Poker hand rankings and tables: rate your hands

The most important lesson in this game is to understand the strength of poker hands and their ranking. You won’t get very far if you don’t know which hand is beating which other.

A poker hand is made up of the five best cards available to you. For example, on the river in a hand of Texas Hold’em you have a choice of seven cards and you can choose any combination of five cards to make the best hand. This is also true if the two pocket cards are the worst, so you can “play the board” which means that your best hand is made up of the five community cards.

The following is the ranking of the combinations from strongest to weakest. If you have the same combination as your opponent, the higher cards win.

Poker hands in order

Royal flush

The strongest hand in poker is the royal flush. It consists of the Ten, the Jack, the Queen, the King and the Ace of the same suit, for example Spades.

Straight flush

The second best hand is the straight flush. It is made up of five consecutive cards of the same suit. If two players have a straight flush, the player with the higher card wins.

Square

The square is made up of four cards of the same rank, for example four Kings. If two players have a square, the one with the higher square wins. If they both have the same square (which means it is obtained from 4 community cards), the value of the fifth card determines the winner. A poker hand is in fact always made up of five cards.

Full

A full house is the combination of a pair and a set. If two players have a full house, then we compare the sets first. Whoever has the highest wins. If the two sets are of the same value, then the height of the pair determines the winner.

Color

Five cards of the same suit / family (Spades, Hearts, Diamonds, Clubs), give a flush. If two players have a flush, the player with the higher card wins.

Fifth

Five consecutive cards form a straight. If two players have a straight, the player with the higher card wins.

Three of a kind

A set is made up of three cards of the same rank. If two players have the same set, the value of the fourth or even the fifth card determines the winner since a poker hand is always made up of five cards.

Double pair

A double pair is of course made up of … two pairs. If two players each have double pair, then the rank of the highest pair designates the winner. If they have the same high pair, then we compare the low pair. If again they have the same pair, the value of the fifth card determines the winner.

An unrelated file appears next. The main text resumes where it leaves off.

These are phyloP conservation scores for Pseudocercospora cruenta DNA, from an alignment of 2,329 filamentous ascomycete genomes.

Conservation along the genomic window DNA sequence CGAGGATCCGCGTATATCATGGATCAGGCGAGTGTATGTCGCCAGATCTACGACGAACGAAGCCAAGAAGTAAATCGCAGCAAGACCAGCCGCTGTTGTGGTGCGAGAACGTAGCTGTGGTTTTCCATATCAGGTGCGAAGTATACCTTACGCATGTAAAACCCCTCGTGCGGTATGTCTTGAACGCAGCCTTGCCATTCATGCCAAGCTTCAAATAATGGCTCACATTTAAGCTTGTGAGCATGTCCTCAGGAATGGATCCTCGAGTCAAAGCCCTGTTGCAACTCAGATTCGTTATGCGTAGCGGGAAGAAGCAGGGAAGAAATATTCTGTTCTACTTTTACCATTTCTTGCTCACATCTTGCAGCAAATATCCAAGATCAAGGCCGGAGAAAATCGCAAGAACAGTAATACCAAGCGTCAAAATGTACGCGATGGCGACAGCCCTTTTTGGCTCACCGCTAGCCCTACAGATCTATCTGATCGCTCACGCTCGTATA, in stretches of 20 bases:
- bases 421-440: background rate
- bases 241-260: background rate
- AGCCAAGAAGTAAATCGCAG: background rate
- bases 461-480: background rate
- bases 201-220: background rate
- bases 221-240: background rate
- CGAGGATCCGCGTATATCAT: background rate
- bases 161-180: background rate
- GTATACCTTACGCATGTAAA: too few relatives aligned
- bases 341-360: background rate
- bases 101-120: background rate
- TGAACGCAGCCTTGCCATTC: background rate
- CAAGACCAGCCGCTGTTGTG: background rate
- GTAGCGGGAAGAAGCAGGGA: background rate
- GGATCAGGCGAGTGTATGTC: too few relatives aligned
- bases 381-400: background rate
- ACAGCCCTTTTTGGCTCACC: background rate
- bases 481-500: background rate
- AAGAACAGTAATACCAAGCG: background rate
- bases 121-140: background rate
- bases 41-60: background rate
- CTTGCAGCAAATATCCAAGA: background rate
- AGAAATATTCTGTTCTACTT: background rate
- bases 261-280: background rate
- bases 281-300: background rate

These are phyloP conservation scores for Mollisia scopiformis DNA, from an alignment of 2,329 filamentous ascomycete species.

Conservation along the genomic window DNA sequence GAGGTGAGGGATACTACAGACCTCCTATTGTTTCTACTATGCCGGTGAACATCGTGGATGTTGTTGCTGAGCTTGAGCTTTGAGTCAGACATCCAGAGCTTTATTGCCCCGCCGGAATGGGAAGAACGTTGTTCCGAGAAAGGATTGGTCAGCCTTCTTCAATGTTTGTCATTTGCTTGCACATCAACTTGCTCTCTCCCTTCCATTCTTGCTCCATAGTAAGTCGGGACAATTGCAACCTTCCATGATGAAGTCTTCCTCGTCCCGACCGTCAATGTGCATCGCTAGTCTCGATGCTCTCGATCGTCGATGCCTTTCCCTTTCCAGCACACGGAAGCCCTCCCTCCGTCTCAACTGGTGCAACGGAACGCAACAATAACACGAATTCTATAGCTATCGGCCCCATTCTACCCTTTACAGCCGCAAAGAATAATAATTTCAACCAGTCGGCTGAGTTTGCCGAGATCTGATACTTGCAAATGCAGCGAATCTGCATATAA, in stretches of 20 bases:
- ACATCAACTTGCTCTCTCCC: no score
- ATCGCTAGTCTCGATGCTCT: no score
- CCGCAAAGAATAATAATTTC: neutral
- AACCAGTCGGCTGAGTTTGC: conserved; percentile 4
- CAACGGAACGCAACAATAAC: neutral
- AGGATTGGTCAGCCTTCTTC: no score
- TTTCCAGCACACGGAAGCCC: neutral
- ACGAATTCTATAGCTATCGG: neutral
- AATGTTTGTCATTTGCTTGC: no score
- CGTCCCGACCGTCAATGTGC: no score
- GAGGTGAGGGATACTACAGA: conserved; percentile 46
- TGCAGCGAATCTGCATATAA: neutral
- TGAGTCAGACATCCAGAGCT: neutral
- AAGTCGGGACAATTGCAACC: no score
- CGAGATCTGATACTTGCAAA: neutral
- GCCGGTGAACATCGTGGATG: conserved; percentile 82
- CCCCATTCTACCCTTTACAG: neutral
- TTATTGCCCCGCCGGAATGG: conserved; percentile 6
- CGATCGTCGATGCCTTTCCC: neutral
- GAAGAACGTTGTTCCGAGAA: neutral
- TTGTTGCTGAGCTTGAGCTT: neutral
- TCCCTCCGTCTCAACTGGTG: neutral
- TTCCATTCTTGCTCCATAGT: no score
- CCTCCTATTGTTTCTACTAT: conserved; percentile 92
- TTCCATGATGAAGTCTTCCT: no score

Peer

A pair is made up of two cards of the same rank. Since a poker hand is always five cards, the pair is accompanied by three other cards, called acolytes or “kickers”. If two players have the same pair, we compare the kickers, starting with the highest.

High card

If you can’t even make a pair, then it’s your highest card value that matters. If two players face off at showdown without either of them having a pair or better, the player with the higher card wins.

Understanding the strength of a poker hand

One of the most important skills in poker is being able to determine whether your hand is strong or not because there are a lot of factors involved.

The number of players is one of them. If a lot of players have voluntarily chosen to play the hand, you must imagine it is because they have strong hands.

On the other hand, if only two players are involved in a hand, it is less likely that this will be the case. A pair of aces, for example, is a very good poker hand against a single player, but against four players its value drops dramatically.

The playing style of your opponents is also an important factor. If they are “tight” and therefore play few hands, then you can expect them to have a strong hand when they play. If they are “loose” and therefore play a lot of hands, then the relative strength of their hand is that much less.

The community poker cards will determine the potential number of possible strong hands. If you have a set but there are four cards of the same suit and four cards that can be a straight, then your hand’s strength decreases. This is called a “wet” board. Likewise, if the board consists of non-consecutive cards and the flush is impossible, your hand strength increases.

The number of tokens in play also plays an important role. In a tournament where the stacks are shallow, it is not unusual for players to pledge their money with weaker hands to avoid “blinding away”. However in cash games, where the stacks are deep, you are unlikely to see this sort of thing.

Understanding these complex decisions requires a lot of experience. Until then, you can greatly improve your skills in this area by playing only with the best hands.

Starting Hands Chart: which hands should I play?

The Starting Poker Hands Chart

The Starting Hands Chart tells you what cards to play, and how. Print it out and you’ll always know what to do before the flop.

Because each variant is different, we have starting hands charts and strategies for each one. Below is an example of our starting hand charts for No Limit Texas Hold’em.